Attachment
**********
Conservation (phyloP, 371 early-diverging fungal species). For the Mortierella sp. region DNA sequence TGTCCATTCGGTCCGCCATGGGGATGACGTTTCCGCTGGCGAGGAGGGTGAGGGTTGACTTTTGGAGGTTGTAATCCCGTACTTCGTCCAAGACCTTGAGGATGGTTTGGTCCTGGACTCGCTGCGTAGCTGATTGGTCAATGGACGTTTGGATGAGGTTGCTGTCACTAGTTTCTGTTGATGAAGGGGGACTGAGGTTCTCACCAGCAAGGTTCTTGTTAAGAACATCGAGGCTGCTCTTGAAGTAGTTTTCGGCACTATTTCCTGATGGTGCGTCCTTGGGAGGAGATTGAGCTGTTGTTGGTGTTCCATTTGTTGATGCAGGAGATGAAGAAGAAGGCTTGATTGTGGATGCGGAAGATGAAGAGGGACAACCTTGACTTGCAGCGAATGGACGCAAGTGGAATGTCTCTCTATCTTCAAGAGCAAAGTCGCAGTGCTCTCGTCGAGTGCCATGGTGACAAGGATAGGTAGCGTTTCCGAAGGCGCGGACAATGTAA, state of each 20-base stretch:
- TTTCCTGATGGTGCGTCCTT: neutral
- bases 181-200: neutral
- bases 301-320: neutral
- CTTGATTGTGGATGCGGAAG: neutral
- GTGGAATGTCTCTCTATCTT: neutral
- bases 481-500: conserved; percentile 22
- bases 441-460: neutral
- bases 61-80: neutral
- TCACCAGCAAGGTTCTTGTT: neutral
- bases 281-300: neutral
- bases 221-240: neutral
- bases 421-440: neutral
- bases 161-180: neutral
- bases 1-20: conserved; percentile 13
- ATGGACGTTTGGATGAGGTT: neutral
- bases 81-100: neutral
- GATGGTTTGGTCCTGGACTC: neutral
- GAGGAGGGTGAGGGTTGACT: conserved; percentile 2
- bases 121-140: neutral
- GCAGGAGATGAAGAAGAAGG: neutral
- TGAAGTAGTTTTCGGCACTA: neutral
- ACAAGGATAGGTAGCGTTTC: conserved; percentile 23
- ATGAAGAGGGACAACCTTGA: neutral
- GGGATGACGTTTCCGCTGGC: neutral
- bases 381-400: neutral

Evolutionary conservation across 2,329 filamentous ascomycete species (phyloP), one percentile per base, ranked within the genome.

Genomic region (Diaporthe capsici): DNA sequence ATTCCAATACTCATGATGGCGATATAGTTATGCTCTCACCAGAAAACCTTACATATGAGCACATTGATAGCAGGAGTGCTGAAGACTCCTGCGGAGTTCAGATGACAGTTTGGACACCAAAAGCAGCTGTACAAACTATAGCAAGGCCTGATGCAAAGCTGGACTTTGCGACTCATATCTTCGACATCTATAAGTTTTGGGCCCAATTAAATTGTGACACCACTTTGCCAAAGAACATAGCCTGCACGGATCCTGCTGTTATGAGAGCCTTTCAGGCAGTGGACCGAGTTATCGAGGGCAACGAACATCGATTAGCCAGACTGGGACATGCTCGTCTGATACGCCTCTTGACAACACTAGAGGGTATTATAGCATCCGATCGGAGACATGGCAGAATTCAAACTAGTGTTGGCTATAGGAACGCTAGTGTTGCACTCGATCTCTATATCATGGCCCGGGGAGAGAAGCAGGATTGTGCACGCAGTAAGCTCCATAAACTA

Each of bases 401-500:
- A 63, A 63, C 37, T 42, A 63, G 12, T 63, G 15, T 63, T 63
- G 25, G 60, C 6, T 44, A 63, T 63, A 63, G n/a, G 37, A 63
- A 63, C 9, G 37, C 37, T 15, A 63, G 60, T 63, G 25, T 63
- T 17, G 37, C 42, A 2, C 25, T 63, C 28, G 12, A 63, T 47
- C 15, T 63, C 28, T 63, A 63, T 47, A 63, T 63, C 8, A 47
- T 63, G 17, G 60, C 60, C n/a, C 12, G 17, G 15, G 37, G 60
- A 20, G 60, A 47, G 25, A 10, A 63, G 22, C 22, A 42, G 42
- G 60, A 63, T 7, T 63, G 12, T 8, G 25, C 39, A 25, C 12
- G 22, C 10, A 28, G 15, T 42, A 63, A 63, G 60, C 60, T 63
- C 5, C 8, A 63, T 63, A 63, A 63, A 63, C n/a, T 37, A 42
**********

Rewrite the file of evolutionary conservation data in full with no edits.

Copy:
Conservation (phyloP, 371 early-diverging fungal species). For the Mortierella sp. region DNA sequence TGTCCATTCGGTCCGCCATGGGGATGACGTTTCCGCTGGCGAGGAGGGTGAGGGTTGACTTTTGGAGGTTGTAATCCCGTACTTCGTCCAAGACCTTGAGGATGGTTTGGTCCTGGACTCGCTGCGTAGCTGATTGGTCAATGGACGTTTGGATGAGGTTGCTGTCACTAGTTTCTGTTGATGAAGGGGGACTGAGGTTCTCACCAGCAAGGTTCTTGTTAAGAACATCGAGGCTGCTCTTGAAGTAGTTTTCGGCACTATTTCCTGATGGTGCGTCCTTGGGAGGAGATTGAGCTGTTGTTGGTGTTCCATTTGTTGATGCAGGAGATGAAGAAGAAGGCTTGATTGTGGATGCGGAAGATGAAGAGGGACAACCTTGACTTGCAGCGAATGGACGCAAGTGGAATGTCTCTCTATCTTCAAGAGCAAAGTCGCAGTGCTCTCGTCGAGTGCCATGGTGACAAGGATAGGTAGCGTTTCCGAAGGCGCGGACAATGTAA, state of each 20-base stretch:
- TTTCCTGATGGTGCGTCCTT: neutral
- bases 181-200: neutral
- bases 301-320: neutral
- CTTGATTGTGGATGCGGAAG: neutral
- GTGGAATGTCTCTCTATCTT: neutral
- bases 481-500: conserved; percentile 22
- bases 441-460: neutral
- bases 61-80: neutral
- TCACCAGCAAGGTTCTTGTT: neutral
- bases 281-300: neutral
- bases 221-240: neutral
- bases 421-440: neutral
- bases 161-180: neutral
- bases 1-20: conserved; percentile 13
- ATGGACGTTTGGATGAGGTT: neutral
- bases 81-100: neutral
- GATGGTTTGGTCCTGGACTC: neutral
- GAGGAGGGTGAGGGTTGACT: conserved; percentile 2
- bases 121-140: neutral
- GCAGGAGATGAAGAAGAAGG: neutral
- TGAAGTAGTTTTCGGCACTA: neutral
- ACAAGGATAGGTAGCGTTTC: conserved; percentile 23
- ATGAAGAGGGACAACCTTGA: neutral
- GGGATGACGTTTCCGCTGGC: neutral
- bases 381-400: neutral

Evolutionary conservation across 2,329 filamentous ascomycete species (phyloP), one percentile per base, ranked within the genome.

Genomic region (Diaporthe capsici): DNA sequence ATTCCAATACTCATGATGGCGATATAGTTATGCTCTCACCAGAAAACCTTACATATGAGCACATTGATAGCAGGAGTGCTGAAGACTCCTGCGGAGTTCAGATGACAGTTTGGACACCAAAAGCAGCTGTACAAACTATAGCAAGGCCTGATGCAAAGCTGGACTTTGCGACTCATATCTTCGACATCTATAAGTTTTGGGCCCAATTAAATTGTGACACCACTTTGCCAAAGAACATAGCCTGCACGGATCCTGCTGTTATGAGAGCCTTTCAGGCAGTGGACCGAGTTATCGAGGGCAACGAACATCGATTAGCCAGACTGGGACATGCTCGTCTGATACGCCTCTTGACAACACTAGAGGGTATTATAGCATCCGATCGGAGACATGGCAGAATTCAAACTAGTGTTGGCTATAGGAACGCTAGTGTTGCACTCGATCTCTATATCATGGCCCGGGGAGAGAAGCAGGATTGTGCACGCAGTAAGCTCCATAAACTA

Each of bases 401-500:
- A 63, A 63, C 37, T 42, A 63, G 12, T 63, G 15, T 63, T 63
- G 25, G 60, C 6, T 44, A 63, T 63, A 63, G n/a, G 37, A 63
- A 63, C 9, G 37, C 37, T 15, A 63, G 60, T 63, G 25, T 63
- T 17, G 37, C 42, A 2, C 25, T 63, C 28, G 12, A 63, T 47
- C 15, T 63, C 28, T 63, A 63, T 47, A 63, T 63, C 8, A 47
- T 63, G 17, G 60, C 60, C n/a, C 12, G 17, G 15, G 37, G 60
- A 20, G 60, A 47, G 25, A 10, A 63, G 22, C 22, A 42, G 42
- G 60, A 63, T 7, T 63, G 12, T 8, G 25, C 39, A 25, C 12
- G 22, C 10, A 28, G 15, T 42, A 63, A 63, G 60, C 60, T 63
- C 5, C 8, A 63, T 63, A 63, A 63, A 63, C n/a, T 37, A 42